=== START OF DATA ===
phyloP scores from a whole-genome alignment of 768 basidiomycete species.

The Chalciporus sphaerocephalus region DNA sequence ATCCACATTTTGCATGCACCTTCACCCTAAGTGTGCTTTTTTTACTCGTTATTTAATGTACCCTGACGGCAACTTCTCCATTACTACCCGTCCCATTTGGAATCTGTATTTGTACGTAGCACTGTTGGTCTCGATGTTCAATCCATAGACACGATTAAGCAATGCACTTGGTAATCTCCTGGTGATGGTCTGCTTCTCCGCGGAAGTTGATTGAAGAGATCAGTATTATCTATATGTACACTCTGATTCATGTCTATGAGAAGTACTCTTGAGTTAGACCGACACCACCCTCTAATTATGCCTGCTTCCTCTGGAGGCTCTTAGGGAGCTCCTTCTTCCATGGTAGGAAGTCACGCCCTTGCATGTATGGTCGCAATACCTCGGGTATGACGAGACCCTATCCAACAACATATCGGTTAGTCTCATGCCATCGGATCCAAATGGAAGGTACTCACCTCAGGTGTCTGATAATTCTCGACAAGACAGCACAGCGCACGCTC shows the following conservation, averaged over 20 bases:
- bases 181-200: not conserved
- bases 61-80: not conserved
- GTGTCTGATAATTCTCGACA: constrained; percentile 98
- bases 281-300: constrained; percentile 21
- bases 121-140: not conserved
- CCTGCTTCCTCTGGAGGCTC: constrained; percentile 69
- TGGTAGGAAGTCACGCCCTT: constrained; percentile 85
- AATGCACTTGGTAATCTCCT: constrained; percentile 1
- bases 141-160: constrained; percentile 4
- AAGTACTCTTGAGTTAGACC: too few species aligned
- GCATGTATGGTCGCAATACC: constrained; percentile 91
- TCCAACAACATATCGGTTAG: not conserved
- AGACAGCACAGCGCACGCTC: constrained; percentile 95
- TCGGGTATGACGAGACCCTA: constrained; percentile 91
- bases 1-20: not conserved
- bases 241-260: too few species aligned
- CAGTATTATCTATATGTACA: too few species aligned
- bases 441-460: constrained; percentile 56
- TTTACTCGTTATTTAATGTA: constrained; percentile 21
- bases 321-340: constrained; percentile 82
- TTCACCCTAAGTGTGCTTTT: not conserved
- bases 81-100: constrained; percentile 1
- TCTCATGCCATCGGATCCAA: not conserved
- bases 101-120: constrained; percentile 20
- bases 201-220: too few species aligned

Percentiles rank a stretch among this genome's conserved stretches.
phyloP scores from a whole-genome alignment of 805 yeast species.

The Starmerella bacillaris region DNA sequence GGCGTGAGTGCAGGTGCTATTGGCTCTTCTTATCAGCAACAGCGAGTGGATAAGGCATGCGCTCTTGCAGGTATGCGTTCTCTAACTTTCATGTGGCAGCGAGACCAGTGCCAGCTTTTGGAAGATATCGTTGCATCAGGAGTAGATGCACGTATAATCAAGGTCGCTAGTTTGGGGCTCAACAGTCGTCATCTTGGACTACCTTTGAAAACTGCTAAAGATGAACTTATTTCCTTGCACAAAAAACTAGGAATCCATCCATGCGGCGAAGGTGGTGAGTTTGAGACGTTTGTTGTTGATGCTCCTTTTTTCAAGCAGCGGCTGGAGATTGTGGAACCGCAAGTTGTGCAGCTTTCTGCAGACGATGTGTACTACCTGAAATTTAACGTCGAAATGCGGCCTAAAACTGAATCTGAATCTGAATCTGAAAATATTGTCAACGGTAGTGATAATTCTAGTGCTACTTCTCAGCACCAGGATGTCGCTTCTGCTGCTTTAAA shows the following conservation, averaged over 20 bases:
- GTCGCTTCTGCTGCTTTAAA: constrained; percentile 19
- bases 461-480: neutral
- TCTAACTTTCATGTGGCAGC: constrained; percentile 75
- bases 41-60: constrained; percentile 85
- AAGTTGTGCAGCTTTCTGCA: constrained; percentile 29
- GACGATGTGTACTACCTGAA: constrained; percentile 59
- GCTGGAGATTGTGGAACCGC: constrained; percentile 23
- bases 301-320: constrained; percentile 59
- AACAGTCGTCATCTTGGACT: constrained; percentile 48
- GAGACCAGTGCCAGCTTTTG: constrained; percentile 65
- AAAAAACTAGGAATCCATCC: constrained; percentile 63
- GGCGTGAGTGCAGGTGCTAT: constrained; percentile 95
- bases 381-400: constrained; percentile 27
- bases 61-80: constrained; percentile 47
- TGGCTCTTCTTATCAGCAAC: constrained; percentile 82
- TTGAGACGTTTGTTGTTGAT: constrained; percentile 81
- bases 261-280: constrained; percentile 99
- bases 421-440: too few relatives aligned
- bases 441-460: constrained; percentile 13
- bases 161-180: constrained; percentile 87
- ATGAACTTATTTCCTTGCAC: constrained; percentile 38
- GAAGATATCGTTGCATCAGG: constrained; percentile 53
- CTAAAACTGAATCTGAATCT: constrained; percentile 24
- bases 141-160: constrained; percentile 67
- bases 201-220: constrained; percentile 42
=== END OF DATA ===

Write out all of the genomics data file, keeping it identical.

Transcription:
phyloP scores from a whole-genome alignment of 768 basidiomycete species.

The Chalciporus sphaerocephalus region DNA sequence ATCCACATTTTGCATGCACCTTCACCCTAAGTGTGCTTTTTTTACTCGTTATTTAATGTACCCTGACGGCAACTTCTCCATTACTACCCGTCCCATTTGGAATCTGTATTTGTACGTAGCACTGTTGGTCTCGATGTTCAATCCATAGACACGATTAAGCAATGCACTTGGTAATCTCCTGGTGATGGTCTGCTTCTCCGCGGAAGTTGATTGAAGAGATCAGTATTATCTATATGTACACTCTGATTCATGTCTATGAGAAGTACTCTTGAGTTAGACCGACACCACCCTCTAATTATGCCTGCTTCCTCTGGAGGCTCTTAGGGAGCTCCTTCTTCCATGGTAGGAAGTCACGCCCTTGCATGTATGGTCGCAATACCTCGGGTATGACGAGACCCTATCCAACAACATATCGGTTAGTCTCATGCCATCGGATCCAAATGGAAGGTACTCACCTCAGGTGTCTGATAATTCTCGACAAGACAGCACAGCGCACGCTC shows the following conservation, averaged over 20 bases:
- bases 181-200: not conserved
- bases 61-80: not conserved
- GTGTCTGATAATTCTCGACA: constrained; percentile 98
- bases 281-300: constrained; percentile 21
- bases 121-140: not conserved
- CCTGCTTCCTCTGGAGGCTC: constrained; percentile 69
- TGGTAGGAAGTCACGCCCTT: constrained; percentile 85
- AATGCACTTGGTAATCTCCT: constrained; percentile 1
- bases 141-160: constrained; percentile 4
- AAGTACTCTTGAGTTAGACC: too few species aligned
- GCATGTATGGTCGCAATACC: constrained; percentile 91
- TCCAACAACATATCGGTTAG: not conserved
- AGACAGCACAGCGCACGCTC: constrained; percentile 95
- TCGGGTATGACGAGACCCTA: constrained; percentile 91
- bases 1-20: not conserved
- bases 241-260: too few species aligned
- CAGTATTATCTATATGTACA: too few species aligned
- bases 441-460: constrained; percentile 56
- TTTACTCGTTATTTAATGTA: constrained; percentile 21
- bases 321-340: constrained; percentile 82
- TTCACCCTAAGTGTGCTTTT: not conserved
- bases 81-100: constrained; percentile 1
- TCTCATGCCATCGGATCCAA: not conserved
- bases 101-120: constrained; percentile 20
- bases 201-220: too few species aligned

Percentiles rank a stretch among this genome's conserved stretches.
phyloP scores from a whole-genome alignment of 805 yeast species.

The Starmerella bacillaris region DNA sequence GGCGTGAGTGCAGGTGCTATTGGCTCTTCTTATCAGCAACAGCGAGTGGATAAGGCATGCGCTCTTGCAGGTATGCGTTCTCTAACTTTCATGTGGCAGCGAGACCAGTGCCAGCTTTTGGAAGATATCGTTGCATCAGGAGTAGATGCACGTATAATCAAGGTCGCTAGTTTGGGGCTCAACAGTCGTCATCTTGGACTACCTTTGAAAACTGCTAAAGATGAACTTATTTCCTTGCACAAAAAACTAGGAATCCATCCATGCGGCGAAGGTGGTGAGTTTGAGACGTTTGTTGTTGATGCTCCTTTTTTCAAGCAGCGGCTGGAGATTGTGGAACCGCAAGTTGTGCAGCTTTCTGCAGACGATGTGTACTACCTGAAATTTAACGTCGAAATGCGGCCTAAAACTGAATCTGAATCTGAATCTGAAAATATTGTCAACGGTAGTGATAATTCTAGTGCTACTTCTCAGCACCAGGATGTCGCTTCTGCTGCTTTAAA shows the following conservation, averaged over 20 bases:
- GTCGCTTCTGCTGCTTTAAA: constrained; percentile 19
- bases 461-480: neutral
- TCTAACTTTCATGTGGCAGC: constrained; percentile 75
- bases 41-60: constrained; percentile 85
- AAGTTGTGCAGCTTTCTGCA: constrained; percentile 29
- GACGATGTGTACTACCTGAA: constrained; percentile 59
- GCTGGAGATTGTGGAACCGC: constrained; percentile 23
- bases 301-320: constrained; percentile 59
- AACAGTCGTCATCTTGGACT: constrained; percentile 48
- GAGACCAGTGCCAGCTTTTG: constrained; percentile 65
- AAAAAACTAGGAATCCATCC: constrained; percentile 63
- GGCGTGAGTGCAGGTGCTAT: constrained; percentile 95
- bases 381-400: constrained; percentile 27
- bases 61-80: constrained; percentile 47
- TGGCTCTTCTTATCAGCAAC: constrained; percentile 82
- TTGAGACGTTTGTTGTTGAT: constrained; percentile 81
- bases 261-280: constrained; percentile 99
- bases 421-440: too few relatives aligned
- bases 441-460: constrained; percentile 13
- bases 161-180: constrained; percentile 87
- ATGAACTTATTTCCTTGCAC: constrained; percentile 38
- GAAGATATCGTTGCATCAGG: constrained; percentile 53
- CTAAAACTGAATCTGAATCT: constrained; percentile 24
- bases 141-160: constrained; percentile 67
- bases 201-220: constrained; percentile 42